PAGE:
Dan Zhao and Simone Fabiano at the Laboratory of Organic Electronics have created a thermoelectric organic transistor. A temperature rise of a single degree is sufficient to cause a detectable current modulation in the transistor.
The results have now been published in Nature Communications.
“We are the first in the world to present a logic circuit, in this case a transistor, that is controlled by a heat signal instead of an electrical signal,” states Professor Xavier Crispin of the Laboratory of Organic Electronics, Linköping University.
Possibilities for new applications
The heat-driven transistor opens the possibility of many new applications such as detecting small temperature differences, and using functional medical dressings in which the healing process can be monitored.
It is also possible to produce circuits controlled by the heat present in infrared light, for use in heat cameras and other applications. The high sensitivity to heat, 100 times greater than traditional thermoelectric materials, means that a single connector from the heat-sensitive electrolyte, which acts as sensor, to the transistor circuit is sufficient. One sensor can be combined with one transistor to create a “smart pixel”.
A matrix of smart pixels can then be used, for example, instead of the sensors that are currently used to detect infrared radiation in heat cameras. With more developments, the new technology can potentially enable a new heat camera in your mobile phone at a low cost, since the materials required are neither expensive, rare nor hazardous.
The heat-driven transistor builds on research that led to a supercapacitor being produced a year ago, charged by the sun’s rays. In the capacitor, heat is converted to electricity, which can then be stored in the capacitor until it is needed.
The researchers at the Laboratory of Organic Electronics had searched among conducting polymers and produced a liquid electrolyte with a 100 times greater ability to convert a temperature gradient to electric voltage than the electrolytes previously used. The liquid electrolyte consists of ions and conducting polymer molecules. The positively charged ions are small and move rapidly, while the negatively charged polymer molecules are large and heavy. When one side is heated, the small ions move rapidly towards the cold side and a voltage difference arises.
“When we had shown that the capacitor worked, we started to look for other applications of the new electrolyte,” says Xavier Crispin.
Dan Zhao, principal research engineer, and Simone Fabiano, senior lecturer, have shown, after many hours in the laboratory, that it is fully possible to build electronic circuits that are controlled by a heat signal.
Learn more: The world’s first heat-driven transistor
[osd_subscribe categories=’thermoelectric-organic-transistor’ placeholder=’Email Address’ button_text=’Subscribe Now for any new posts on the topic “THERMOELECTRIC ORGANIC TRANSISTOR”‘]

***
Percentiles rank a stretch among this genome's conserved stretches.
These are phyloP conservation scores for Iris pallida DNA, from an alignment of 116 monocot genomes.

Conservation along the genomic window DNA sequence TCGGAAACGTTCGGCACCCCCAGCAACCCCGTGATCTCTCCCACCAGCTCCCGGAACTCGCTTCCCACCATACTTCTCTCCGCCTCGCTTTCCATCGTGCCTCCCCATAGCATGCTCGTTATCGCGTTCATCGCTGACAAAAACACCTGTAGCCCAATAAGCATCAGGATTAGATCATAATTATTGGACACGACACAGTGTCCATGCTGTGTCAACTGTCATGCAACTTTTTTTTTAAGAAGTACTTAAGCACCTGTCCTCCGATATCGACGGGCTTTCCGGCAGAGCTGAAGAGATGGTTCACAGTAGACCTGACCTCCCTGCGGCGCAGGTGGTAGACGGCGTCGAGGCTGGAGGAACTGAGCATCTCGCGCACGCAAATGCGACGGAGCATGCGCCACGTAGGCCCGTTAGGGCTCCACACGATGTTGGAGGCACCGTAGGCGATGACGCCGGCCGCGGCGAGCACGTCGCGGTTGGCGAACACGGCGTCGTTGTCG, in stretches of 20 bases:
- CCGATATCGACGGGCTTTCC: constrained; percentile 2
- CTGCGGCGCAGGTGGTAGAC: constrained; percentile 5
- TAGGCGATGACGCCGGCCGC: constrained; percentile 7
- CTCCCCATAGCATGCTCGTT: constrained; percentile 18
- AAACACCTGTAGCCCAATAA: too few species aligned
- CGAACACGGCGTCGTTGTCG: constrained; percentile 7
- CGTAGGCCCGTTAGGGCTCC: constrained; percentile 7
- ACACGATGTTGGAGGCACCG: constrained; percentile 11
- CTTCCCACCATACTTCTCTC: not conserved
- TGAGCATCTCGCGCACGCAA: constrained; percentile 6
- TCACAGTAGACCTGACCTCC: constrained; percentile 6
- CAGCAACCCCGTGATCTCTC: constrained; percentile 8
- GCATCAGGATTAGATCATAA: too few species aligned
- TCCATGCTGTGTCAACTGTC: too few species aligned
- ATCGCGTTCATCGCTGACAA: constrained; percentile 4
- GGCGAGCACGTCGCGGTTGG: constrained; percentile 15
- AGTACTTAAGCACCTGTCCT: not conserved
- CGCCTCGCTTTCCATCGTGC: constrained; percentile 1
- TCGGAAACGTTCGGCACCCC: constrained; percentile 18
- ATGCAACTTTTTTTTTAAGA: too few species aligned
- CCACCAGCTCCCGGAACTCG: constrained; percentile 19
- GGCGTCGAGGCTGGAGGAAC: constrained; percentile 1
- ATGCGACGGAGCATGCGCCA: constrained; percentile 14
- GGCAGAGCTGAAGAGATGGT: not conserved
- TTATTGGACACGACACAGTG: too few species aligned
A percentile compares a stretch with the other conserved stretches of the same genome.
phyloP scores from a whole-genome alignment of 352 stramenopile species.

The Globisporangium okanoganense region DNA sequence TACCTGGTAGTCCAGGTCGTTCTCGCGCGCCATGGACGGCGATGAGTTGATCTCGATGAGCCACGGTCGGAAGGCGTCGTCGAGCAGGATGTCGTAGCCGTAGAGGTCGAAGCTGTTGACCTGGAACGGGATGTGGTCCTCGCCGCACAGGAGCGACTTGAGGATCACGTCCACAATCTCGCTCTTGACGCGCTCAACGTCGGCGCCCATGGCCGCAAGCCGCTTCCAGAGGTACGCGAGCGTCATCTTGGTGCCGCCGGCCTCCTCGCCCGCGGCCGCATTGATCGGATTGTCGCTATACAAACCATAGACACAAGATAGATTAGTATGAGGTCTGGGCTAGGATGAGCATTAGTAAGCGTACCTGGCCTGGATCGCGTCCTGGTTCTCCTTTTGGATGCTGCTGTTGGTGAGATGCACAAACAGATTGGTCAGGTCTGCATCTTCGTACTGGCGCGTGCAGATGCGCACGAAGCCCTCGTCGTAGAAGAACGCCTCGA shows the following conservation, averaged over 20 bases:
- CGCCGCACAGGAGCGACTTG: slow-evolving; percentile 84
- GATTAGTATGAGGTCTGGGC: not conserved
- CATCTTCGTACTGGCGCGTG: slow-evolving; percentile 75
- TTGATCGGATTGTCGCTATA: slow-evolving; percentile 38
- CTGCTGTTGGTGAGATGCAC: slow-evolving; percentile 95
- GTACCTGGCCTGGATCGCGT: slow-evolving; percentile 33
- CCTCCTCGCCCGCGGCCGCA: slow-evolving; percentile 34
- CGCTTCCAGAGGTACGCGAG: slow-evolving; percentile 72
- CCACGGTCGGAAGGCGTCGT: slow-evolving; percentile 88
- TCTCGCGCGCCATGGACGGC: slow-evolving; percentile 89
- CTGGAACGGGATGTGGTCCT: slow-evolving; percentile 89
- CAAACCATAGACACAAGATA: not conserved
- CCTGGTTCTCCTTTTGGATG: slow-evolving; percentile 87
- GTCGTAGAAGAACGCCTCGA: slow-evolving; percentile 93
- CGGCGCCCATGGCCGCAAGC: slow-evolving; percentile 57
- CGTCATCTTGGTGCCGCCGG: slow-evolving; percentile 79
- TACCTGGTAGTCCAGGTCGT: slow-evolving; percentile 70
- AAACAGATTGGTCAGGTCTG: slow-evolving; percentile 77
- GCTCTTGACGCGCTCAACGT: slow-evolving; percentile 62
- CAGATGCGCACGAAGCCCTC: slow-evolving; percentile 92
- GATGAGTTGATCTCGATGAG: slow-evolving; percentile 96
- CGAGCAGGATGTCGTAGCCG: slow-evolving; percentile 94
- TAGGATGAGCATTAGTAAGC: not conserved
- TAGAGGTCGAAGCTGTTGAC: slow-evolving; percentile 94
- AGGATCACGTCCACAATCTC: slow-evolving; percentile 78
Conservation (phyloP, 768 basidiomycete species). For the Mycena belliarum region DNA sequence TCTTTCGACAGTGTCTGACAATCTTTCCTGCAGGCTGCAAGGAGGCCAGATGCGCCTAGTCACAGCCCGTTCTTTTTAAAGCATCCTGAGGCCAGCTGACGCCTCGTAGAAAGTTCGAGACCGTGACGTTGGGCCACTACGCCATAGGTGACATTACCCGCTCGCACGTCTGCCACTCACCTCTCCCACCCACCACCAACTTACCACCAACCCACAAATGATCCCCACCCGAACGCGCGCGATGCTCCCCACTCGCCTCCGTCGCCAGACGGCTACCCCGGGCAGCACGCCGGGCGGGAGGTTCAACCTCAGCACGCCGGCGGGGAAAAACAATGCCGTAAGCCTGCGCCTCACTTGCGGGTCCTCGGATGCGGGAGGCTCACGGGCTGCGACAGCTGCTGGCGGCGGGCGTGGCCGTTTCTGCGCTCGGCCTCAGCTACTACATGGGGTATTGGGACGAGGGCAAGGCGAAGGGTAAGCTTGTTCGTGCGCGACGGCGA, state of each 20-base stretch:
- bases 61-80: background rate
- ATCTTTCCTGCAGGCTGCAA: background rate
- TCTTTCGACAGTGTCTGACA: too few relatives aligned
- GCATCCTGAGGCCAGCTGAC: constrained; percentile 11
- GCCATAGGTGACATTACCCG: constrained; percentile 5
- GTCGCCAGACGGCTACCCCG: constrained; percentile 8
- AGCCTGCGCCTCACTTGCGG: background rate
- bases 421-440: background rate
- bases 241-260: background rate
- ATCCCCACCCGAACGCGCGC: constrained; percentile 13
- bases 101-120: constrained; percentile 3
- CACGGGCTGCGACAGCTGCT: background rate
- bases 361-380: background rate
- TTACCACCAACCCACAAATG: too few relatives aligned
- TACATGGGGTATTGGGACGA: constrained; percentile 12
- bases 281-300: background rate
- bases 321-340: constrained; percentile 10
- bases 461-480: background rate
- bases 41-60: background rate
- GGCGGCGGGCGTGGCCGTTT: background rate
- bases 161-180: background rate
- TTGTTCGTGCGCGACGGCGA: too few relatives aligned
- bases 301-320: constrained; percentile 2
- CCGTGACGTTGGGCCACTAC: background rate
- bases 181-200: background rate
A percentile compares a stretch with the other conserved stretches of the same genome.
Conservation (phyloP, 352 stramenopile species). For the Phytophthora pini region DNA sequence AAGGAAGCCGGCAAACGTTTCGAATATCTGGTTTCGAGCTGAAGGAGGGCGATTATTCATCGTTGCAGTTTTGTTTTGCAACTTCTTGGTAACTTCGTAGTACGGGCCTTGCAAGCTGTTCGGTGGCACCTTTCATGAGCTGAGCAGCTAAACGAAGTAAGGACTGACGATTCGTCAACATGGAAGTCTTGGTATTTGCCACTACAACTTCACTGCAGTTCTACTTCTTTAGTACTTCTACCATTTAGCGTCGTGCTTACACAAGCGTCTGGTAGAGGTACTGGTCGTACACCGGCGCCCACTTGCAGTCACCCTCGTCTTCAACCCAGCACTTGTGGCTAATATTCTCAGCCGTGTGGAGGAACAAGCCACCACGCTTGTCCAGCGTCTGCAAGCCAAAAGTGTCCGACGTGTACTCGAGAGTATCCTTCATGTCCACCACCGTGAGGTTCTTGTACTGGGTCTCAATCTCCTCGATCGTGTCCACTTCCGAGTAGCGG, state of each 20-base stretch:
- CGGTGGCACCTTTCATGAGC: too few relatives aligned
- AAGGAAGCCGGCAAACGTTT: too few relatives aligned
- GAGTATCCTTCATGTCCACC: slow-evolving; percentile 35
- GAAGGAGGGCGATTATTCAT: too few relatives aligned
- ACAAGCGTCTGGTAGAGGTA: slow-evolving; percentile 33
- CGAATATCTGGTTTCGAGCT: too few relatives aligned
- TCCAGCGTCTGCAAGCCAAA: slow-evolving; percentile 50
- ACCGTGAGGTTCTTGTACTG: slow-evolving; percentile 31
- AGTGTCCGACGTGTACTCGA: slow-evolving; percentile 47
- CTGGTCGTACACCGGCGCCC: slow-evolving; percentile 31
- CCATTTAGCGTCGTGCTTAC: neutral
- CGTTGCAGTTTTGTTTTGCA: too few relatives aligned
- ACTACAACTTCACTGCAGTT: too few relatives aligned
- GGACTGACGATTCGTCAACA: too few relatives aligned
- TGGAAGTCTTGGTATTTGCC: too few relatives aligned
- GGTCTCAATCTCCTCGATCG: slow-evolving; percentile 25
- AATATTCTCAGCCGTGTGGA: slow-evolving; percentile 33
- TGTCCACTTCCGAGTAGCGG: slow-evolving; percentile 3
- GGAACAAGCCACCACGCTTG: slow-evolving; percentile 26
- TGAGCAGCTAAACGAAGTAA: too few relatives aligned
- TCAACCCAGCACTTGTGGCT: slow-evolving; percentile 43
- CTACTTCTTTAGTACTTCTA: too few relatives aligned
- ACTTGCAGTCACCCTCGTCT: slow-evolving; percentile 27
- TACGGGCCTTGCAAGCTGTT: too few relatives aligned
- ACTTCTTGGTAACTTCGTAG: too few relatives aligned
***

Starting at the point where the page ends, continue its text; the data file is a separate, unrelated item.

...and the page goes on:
Receive an email update when we add a new THERMOELECTRIC ORGANIC TRANSISTOR article.
The Latest on: Thermoelectric organic transistor
via Google News
The Latest on: Thermoelectric organic transistor
- A seemingly unattainable energy transitionon November 23, 2021 at 4:01 pm
Researchers have managed to address an unusual energy transition in a semiconductor. Researchers from Basel and Bochum have succeeded in addressing an apparently unattainable energy transition in ...
- A new way to generate electricity from waste heat: Using an antiferromagnet for solid deviceson November 23, 2021 at 4:01 pm
The commercially available thermoelectric generators based on the Seebeck effect are complex assemblies built from small blocks of n- and p-type semiconductor materials. Unlike ferromagnets ...
- Electronics & Semiconductors newson November 9, 2021 at 4:34 pm
Taiwanese chip giant TSMC will partner with Sony on a new $7 billion plant in Japan, the firms announced Tuesday, as an ongoing global semiconductor shortage squeezes the production of everything ...
- Researchers Simplify Design of OLEDs for Easy Printingon October 18, 2021 at 5:00 pm
OLEDs are different from LEDs in that they use organic compounds based on carbon as a main component rather than the semiconductor material gallium. However, OLEDs lack the same performance and ...
- Materials Chemistry Divisionon December 21, 2020 at 5:25 am
Stephen Yeates group, where she worked on thin film organic transistors and sensors ... Most recently, this has focused on thermoelectric waste heat recovery, including research into intermetallics, ...
- CLASS 257, ACTIVE SOLID-STATE DEVICES (E.G.,TRANSISTORS, SOLID-STATE DIODES)on September 6, 2020 at 6:48 pm
See References to Other Classes, below, for Classes related to Class 257 because they provide for active solid-state electronic devices structures with a specified use, e.g., Class 136, Batteries: ...
- Electricity from the Sunon August 1, 2020 at 9:28 am
The horizon for new innovative products in this sector also includes solar cells that are sensitized with inorganic or organic dyes ... because this is not a semiconductor that absorbs light like ...
- Nanotechnology Research - Universitieson October 29, 2017 at 11:22 pm
thermoelectric nancrystals, core/shell nanocrystals, hollow nanocrystals, Janus nanocrystals, nanopores, nanotubes, hierarchically structured and assembled materials, and semiconductor ...
- Nanotechnology in Energyon September 9, 2017 at 7:43 am
Here, for example, nanotechnologies could contribute to the optimization of the layer design and the morphology of organic semiconductor mixtures in ... and the operation of mobile electronics.
via Bing News